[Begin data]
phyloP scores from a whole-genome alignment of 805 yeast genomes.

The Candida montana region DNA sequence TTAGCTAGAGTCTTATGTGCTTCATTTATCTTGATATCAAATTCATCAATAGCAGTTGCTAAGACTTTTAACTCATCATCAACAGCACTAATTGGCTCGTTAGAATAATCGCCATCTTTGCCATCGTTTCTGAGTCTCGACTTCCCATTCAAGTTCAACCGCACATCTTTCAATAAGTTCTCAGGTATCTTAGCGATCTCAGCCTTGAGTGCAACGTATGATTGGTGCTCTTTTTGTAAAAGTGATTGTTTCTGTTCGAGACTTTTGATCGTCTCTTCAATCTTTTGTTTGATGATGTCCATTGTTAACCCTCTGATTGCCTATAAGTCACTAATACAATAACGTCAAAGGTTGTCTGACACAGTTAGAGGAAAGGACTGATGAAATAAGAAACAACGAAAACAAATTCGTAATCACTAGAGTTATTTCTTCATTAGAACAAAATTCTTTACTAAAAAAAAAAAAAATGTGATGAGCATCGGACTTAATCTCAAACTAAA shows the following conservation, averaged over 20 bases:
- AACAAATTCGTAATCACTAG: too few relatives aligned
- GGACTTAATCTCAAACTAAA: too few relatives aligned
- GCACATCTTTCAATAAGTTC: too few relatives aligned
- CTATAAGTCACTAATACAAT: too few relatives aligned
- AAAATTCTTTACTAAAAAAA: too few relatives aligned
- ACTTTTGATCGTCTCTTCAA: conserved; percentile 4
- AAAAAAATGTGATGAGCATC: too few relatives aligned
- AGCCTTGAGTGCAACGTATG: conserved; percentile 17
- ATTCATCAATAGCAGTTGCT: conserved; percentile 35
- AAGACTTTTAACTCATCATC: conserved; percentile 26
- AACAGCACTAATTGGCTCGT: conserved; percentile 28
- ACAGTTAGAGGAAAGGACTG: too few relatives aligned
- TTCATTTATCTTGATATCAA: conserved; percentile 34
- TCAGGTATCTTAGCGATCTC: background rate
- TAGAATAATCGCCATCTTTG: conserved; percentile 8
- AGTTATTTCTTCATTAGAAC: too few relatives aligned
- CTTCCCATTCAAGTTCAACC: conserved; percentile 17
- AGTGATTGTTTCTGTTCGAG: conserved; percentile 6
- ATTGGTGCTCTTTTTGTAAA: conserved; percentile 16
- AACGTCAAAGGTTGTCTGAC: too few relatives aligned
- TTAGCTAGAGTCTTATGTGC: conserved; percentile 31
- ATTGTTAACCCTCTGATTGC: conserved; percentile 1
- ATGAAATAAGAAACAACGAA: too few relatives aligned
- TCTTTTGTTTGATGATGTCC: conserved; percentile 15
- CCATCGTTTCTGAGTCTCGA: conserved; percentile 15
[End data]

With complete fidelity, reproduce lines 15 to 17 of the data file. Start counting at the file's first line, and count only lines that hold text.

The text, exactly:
- TTCATTTATCTTGATATCAA: conserved; percentile 34
- TCAGGTATCTTAGCGATCTC: background rate
- TAGAATAATCGCCATCTTTG: conserved; percentile 8